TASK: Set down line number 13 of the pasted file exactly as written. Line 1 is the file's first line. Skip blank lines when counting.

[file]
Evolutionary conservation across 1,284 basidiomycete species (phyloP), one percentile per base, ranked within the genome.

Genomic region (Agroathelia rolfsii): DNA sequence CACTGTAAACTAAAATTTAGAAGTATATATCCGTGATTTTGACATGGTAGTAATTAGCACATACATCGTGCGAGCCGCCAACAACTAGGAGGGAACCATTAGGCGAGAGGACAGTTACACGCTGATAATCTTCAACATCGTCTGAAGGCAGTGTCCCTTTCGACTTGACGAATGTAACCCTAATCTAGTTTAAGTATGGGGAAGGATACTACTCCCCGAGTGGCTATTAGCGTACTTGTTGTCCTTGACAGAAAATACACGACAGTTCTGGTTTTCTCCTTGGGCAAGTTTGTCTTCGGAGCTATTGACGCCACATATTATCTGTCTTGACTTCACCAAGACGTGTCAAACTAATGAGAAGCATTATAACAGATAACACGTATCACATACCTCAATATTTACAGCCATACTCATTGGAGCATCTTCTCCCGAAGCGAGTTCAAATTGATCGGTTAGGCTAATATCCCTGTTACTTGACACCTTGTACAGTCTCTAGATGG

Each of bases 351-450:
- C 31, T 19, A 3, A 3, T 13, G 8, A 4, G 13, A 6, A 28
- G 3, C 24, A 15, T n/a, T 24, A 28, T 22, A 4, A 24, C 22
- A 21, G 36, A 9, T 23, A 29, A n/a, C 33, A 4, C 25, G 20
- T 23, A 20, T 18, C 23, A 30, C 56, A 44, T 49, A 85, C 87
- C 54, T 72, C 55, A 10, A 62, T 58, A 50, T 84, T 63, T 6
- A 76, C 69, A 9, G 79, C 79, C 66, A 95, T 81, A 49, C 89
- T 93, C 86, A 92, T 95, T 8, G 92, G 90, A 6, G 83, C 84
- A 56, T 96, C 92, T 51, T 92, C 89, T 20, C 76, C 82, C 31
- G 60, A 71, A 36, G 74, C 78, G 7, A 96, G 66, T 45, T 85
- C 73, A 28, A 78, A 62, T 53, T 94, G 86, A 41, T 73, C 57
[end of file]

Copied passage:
- C 73, A 28, A 78, A 62, T 53, T 94, G 86, A 41, T 73, C 57